Initial examination of a patient with orbital disease should include optic nerve function (corrected visual acuities, colour vision, visual fields, pupillary reflexes), ocular muscle balance and movements, fundoscopy and retinoscopy. It is essential to document proptosis, displacement of the globe and upper and lower lid positions. Any mass should be assessed carefully for location, colour, consistency, mobility and dynamic alteration. Clinical evidence of spread of disease from the orbit into neighbouring areas (or vice versa) should be sought, particularly from the nose, sinuses, nasopharynx and cavernous sinus and middle or frontal cranial fossa. Periorbital and corneal sensation should be tested.

CT is the initial investigation of choice for most orbital diseases. Ultrasonography is useful to distinguish cystic (echolucent) from solid lesions (echogenic) quickly and to demonstrate blood flow. MRI is the investigation of choice for optic nerve disease.


Rapid onset of proptosis accompanied by pain and chemosis of the conjunctiva is usually caused by infective orbital cellulitis or idiopathic orbital inflammatory disease (formerly termed ‘pseudo-tumour’). Less common causes are retrobulbar haemorrhage, caroticocavernous fistula of acute inset or a rapidly infiltrating carcinoma. In children, rapidly growing tumours such as rhabdomyosarcoma and neuroblastoma may mimic orbital cellulitis.

Orbital cellulitis is usually associated with an infected adjacent sinus and requires careful management to prevent permanent visual impairment, ocular motility problems or the disaster of cavernous sinus thrombosis. It is important to differentiate preseptal cellulitis, usually associated with lid infection, from the potentially much more serious postseptal orbital involvement. Restricted ocular movement and proptosis are features of the latter. Chronically obstructed drainage of a paranasal sinus can cause sterile accumulation of mucus, chronic sinus enlargement and formation of a ‘mucocele’ which may encroach into the orbit displacing the globe.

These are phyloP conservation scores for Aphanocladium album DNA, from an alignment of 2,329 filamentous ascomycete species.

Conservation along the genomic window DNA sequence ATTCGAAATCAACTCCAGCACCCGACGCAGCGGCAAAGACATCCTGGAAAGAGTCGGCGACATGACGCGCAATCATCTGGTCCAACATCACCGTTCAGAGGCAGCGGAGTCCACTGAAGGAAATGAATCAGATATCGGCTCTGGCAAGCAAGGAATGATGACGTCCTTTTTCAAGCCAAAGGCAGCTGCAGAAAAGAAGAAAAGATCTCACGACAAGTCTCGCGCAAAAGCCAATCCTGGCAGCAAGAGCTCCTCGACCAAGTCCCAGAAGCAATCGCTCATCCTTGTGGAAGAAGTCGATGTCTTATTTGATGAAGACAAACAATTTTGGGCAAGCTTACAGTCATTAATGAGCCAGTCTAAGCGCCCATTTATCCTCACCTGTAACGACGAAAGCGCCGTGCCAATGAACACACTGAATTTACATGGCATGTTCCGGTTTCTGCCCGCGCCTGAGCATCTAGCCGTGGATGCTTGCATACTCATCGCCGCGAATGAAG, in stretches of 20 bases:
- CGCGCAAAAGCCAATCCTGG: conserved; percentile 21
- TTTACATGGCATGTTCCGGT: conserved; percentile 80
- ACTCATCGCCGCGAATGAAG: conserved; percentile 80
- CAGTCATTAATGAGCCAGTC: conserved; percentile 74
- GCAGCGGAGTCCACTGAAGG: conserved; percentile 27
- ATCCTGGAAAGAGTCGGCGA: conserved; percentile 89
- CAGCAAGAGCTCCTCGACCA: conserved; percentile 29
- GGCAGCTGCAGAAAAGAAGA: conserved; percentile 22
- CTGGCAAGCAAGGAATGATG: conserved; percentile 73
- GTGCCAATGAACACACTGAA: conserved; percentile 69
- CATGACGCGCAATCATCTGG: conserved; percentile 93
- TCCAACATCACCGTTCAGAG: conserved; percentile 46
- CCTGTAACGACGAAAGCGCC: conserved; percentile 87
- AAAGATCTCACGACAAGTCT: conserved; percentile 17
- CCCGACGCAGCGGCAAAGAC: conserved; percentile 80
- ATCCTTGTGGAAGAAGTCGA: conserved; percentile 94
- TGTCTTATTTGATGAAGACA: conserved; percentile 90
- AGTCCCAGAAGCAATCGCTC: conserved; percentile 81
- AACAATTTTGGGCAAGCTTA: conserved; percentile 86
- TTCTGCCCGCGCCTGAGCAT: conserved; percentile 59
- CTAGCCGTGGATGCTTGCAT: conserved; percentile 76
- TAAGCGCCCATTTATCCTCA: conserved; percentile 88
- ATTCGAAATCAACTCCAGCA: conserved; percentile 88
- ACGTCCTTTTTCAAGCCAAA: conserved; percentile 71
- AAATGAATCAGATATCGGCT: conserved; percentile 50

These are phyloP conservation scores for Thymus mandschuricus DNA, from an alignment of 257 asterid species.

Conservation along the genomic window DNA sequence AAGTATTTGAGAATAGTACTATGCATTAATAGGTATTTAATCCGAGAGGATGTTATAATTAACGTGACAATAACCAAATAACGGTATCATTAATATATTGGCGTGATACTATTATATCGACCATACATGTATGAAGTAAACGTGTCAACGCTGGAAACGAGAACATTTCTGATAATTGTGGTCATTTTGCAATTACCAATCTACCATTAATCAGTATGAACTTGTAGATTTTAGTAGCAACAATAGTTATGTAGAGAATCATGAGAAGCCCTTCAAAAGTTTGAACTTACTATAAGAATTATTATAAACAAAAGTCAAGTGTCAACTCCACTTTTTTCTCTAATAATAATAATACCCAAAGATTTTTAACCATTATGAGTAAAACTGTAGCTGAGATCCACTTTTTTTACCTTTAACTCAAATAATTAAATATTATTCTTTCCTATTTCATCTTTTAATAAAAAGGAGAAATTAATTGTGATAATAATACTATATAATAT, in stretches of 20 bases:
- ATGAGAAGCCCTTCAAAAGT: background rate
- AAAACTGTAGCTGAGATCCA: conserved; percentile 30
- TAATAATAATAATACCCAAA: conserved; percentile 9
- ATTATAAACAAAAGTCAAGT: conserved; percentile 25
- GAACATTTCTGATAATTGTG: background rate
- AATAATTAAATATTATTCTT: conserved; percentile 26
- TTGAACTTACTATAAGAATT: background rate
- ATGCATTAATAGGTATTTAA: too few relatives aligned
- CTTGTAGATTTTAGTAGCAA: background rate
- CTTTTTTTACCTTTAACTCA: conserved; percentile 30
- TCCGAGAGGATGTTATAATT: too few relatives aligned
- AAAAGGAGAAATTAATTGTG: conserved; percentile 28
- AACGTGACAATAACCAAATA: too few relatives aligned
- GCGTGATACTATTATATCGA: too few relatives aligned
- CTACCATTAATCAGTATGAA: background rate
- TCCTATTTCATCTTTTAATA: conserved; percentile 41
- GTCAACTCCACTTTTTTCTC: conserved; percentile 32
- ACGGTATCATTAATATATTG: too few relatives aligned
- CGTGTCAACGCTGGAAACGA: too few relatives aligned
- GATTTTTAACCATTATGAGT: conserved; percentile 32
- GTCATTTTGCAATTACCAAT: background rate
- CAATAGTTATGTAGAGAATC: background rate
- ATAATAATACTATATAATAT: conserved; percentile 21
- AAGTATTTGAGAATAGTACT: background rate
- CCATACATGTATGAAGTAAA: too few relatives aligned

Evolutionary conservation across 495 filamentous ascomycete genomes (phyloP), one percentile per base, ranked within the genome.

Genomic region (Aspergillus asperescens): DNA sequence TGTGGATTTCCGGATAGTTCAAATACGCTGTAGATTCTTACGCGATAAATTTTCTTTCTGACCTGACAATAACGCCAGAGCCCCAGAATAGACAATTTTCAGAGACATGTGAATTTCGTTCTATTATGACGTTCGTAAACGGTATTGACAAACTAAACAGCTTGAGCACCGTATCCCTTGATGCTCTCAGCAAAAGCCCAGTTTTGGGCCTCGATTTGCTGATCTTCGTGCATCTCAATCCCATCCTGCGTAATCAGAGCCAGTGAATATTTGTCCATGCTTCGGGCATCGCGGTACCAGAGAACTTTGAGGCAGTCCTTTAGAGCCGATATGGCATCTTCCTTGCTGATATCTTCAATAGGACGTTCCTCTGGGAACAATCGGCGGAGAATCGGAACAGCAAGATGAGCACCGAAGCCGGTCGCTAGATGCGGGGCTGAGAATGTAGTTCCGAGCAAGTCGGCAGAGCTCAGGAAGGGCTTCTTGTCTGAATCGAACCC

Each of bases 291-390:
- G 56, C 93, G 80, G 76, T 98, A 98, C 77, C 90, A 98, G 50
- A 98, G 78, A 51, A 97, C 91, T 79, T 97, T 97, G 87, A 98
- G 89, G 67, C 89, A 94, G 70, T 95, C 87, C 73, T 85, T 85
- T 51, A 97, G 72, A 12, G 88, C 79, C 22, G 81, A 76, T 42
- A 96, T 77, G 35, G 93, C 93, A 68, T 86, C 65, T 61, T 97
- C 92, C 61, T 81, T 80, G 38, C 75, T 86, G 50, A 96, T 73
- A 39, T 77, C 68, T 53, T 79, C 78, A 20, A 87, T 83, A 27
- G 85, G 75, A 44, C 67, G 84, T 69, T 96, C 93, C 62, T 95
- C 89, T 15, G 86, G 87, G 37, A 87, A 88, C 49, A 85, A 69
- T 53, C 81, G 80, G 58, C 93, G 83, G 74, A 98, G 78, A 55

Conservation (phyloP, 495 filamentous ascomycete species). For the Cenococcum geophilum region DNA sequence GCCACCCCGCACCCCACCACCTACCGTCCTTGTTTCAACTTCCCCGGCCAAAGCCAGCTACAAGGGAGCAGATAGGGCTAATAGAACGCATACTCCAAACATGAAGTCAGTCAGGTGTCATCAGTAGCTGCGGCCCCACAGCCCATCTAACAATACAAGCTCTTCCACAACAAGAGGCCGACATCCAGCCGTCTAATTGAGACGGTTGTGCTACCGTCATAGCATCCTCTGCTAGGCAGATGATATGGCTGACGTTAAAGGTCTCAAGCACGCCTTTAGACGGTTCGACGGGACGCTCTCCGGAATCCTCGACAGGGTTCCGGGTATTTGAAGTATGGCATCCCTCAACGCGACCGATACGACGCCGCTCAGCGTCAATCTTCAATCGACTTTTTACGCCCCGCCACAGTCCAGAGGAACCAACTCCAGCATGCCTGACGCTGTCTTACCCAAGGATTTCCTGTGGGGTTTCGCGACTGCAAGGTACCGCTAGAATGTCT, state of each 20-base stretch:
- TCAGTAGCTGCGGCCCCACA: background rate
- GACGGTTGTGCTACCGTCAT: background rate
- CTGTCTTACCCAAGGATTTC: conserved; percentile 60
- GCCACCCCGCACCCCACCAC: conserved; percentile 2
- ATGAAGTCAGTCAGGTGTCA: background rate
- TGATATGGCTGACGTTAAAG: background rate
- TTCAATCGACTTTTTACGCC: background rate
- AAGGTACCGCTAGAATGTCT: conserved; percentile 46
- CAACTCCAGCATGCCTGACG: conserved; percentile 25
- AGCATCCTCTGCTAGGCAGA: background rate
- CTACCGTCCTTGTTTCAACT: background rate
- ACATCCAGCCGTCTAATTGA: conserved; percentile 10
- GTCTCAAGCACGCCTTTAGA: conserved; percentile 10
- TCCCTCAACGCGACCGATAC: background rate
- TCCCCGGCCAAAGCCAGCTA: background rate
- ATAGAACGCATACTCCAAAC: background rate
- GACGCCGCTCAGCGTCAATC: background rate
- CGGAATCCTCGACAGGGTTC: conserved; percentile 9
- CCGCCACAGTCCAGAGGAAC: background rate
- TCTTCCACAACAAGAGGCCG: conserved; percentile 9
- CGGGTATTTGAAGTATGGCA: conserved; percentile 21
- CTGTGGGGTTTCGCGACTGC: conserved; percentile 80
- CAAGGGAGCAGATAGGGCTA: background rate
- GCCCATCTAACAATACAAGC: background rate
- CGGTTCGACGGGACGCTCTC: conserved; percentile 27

Axial proptosis results from a lesion within the external ocular muscle cone and is caused by a benign or malignant expansion of one of its normal constituents or a metastasis from elsewhere.


The commonest cause of axial proptosis is thyroid eye disease which can affect the orbits symmetrically or asymmetrically, with the latter producing apparently uniocular proptosis. Patients may be hypothyroid, euthyroid or hyperthyroid. T3, T4 and thyroid autoantibodies should be measured in all patients but about 15 per cent of patients have completely normal findings; in these patients the diagnosis is made clinically and by CT. Patients should be assessed for cosmesis, corneal exposure, diplopia and optic nerve involvement, all of which may occur independently of each other. Patients may have sore, irritable or watery eyes from exposure keratopathy, superior limbic keratitis (see Ch. 5) or disturbance of tear film metabolism. Smoking has been shown to be a significant risk factor for the development of dysthyroid eye disease which may also deteriorate at the time of treatment of hyperthyroidism with I131.